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Northern Star

The Student News Site of Northern Illinois University

Northern Star

This week’s tunes from musicals take the stage

A graphic shows a collage of music albums in front of a blue and green colored background. This week’s Spotify playlist theme is songs from musicals and/or movie muscials. (Joey Trella | Northern Star)
A graphic shows a collage of music albums in front of a blue and green colored background. This week’s Spotify playlist theme is songs from musicals and/or movie muscials. (Joey Trella | Northern Star)

This week, Northern Star writers choose songs from the most exuberant genre of music: musicals.


Sarah’s picks:

  1. Original Broadway Cast of Hamilton – “Yorktown (The World Turned Upside Down)”
  2. La La Land Cast – “Someone In The Crowd”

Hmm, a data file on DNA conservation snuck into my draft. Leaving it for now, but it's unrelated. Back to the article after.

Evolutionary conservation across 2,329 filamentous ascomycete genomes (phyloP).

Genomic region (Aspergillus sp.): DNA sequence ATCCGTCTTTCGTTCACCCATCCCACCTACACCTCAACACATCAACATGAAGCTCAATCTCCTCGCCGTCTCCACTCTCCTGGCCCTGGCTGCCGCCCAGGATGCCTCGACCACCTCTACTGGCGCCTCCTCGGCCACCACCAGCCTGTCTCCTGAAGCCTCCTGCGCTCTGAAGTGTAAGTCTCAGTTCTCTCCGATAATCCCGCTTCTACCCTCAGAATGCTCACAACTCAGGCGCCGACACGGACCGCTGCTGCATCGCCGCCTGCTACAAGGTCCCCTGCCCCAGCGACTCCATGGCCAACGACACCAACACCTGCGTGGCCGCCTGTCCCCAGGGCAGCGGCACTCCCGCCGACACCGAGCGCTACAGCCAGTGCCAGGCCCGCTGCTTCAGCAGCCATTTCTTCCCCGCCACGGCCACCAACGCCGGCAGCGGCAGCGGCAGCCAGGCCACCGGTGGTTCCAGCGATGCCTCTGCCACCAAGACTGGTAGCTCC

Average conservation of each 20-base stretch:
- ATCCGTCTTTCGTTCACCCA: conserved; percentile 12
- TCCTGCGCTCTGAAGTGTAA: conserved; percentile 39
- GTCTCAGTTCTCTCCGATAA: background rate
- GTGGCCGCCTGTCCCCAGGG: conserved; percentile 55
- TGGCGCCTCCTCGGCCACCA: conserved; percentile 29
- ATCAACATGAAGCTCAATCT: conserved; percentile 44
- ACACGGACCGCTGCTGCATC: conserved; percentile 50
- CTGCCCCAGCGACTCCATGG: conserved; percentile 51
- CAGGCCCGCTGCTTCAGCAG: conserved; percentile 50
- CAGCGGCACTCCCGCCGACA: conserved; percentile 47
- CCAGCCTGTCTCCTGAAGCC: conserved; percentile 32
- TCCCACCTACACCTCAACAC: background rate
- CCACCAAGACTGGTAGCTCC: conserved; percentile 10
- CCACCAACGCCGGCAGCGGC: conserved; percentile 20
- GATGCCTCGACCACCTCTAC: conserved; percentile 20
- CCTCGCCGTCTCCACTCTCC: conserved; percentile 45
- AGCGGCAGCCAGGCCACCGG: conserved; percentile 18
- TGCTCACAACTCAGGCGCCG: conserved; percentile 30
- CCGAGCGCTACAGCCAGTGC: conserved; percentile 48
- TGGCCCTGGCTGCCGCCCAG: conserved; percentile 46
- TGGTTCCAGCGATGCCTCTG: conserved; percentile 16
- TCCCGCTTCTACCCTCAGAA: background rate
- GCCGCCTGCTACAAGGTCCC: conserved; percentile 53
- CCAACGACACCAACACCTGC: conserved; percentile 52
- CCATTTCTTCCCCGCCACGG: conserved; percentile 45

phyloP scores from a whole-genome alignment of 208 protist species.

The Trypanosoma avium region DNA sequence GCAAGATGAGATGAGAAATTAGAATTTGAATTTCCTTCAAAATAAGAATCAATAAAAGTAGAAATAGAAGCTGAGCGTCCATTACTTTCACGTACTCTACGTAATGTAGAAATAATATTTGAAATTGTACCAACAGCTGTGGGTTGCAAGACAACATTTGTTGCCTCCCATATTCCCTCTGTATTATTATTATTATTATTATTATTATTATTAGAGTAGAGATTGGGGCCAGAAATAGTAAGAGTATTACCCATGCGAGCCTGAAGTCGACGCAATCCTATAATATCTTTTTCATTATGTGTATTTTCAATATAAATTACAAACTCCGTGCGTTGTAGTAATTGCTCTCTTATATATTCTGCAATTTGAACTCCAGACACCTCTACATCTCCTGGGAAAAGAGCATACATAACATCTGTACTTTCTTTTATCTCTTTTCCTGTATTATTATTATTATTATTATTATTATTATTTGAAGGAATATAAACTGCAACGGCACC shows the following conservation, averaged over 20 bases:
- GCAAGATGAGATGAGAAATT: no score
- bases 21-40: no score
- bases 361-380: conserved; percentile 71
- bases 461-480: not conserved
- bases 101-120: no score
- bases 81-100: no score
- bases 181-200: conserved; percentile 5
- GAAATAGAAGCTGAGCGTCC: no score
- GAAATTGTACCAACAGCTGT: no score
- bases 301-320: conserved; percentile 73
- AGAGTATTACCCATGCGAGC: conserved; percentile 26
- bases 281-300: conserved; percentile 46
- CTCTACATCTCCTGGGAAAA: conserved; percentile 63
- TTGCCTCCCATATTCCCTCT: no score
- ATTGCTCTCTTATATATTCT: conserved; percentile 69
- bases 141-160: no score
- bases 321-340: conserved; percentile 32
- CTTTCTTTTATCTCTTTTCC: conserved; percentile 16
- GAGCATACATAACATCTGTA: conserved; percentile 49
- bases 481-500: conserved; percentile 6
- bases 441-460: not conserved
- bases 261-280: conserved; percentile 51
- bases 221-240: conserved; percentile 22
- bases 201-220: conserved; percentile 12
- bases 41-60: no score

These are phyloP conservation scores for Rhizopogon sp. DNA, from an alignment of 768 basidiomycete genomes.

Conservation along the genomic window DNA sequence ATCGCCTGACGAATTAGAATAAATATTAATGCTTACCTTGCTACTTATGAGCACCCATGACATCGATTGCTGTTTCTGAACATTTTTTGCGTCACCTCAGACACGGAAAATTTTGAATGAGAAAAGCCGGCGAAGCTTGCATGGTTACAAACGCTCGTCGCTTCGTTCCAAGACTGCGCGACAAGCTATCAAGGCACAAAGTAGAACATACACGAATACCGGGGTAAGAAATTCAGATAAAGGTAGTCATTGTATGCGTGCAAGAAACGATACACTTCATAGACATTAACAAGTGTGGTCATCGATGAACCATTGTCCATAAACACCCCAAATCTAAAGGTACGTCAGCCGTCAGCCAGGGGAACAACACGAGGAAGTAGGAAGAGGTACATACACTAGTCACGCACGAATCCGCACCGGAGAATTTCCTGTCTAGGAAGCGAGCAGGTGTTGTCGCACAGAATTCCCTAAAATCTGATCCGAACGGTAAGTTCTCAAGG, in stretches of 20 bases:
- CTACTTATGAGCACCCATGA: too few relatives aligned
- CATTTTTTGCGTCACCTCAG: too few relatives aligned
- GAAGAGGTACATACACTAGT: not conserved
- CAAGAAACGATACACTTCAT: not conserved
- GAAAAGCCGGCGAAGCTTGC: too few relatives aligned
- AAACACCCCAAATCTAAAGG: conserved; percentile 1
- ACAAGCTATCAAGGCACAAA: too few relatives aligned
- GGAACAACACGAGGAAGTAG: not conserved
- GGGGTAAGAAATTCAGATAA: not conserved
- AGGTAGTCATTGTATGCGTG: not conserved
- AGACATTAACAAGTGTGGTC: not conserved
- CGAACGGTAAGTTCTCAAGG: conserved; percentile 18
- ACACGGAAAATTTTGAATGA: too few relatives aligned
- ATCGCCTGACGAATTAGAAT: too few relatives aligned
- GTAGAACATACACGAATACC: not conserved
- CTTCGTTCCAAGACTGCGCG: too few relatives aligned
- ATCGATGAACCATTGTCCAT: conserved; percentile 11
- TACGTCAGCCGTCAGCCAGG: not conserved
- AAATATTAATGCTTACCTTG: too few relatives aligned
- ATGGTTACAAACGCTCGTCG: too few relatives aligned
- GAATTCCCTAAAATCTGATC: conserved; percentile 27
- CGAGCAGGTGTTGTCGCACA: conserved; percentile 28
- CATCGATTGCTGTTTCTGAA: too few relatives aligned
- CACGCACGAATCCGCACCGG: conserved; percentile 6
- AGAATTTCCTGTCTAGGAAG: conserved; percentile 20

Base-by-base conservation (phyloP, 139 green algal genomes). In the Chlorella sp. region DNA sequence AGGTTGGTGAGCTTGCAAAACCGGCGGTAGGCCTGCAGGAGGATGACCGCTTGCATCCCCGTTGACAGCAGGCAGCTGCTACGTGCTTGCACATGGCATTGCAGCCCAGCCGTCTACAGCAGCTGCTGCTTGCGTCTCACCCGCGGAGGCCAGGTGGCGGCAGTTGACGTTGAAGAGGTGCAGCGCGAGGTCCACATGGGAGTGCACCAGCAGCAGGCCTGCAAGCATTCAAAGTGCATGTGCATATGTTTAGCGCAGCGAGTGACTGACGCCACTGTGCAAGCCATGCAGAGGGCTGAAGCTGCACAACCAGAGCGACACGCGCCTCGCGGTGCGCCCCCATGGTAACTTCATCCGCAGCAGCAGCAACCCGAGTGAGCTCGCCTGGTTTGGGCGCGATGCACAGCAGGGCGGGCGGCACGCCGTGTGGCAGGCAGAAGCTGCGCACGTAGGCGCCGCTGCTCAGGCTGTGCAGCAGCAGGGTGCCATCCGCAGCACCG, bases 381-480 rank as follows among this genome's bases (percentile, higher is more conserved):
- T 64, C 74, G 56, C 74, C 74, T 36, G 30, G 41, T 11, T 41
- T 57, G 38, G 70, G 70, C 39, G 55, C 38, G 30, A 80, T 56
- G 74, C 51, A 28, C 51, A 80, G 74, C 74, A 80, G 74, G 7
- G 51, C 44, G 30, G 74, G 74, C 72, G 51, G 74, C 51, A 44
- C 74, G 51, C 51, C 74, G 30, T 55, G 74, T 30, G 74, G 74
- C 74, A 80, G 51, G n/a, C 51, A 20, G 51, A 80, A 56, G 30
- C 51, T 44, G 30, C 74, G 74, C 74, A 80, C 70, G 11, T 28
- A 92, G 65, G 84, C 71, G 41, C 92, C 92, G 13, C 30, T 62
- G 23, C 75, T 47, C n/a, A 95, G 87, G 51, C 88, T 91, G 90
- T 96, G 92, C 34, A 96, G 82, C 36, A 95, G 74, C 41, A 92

3. Original Broadway Cast of Hamilton – “We Know”

“Yorktown” has always been in my top three favorite “Hamilton” tracks, and I’ve mastered singing all the parts by heart. The song tells the story of the battle of Yorktown that happened in 1781 which ultimately gave the colonies a win over the British. The song contains a fast-paced melody similar to how a battle would be – an on-your-toes feeling. The saying surrounding the battle of Yorktown is that after the British surrendered, the world turned upside down. In “Yorktown,” Lin-Manuel Miranda, who plays Alexander Hamilton, hints that the soldiers would sing a ballad about the world turning upside down after they retreated home.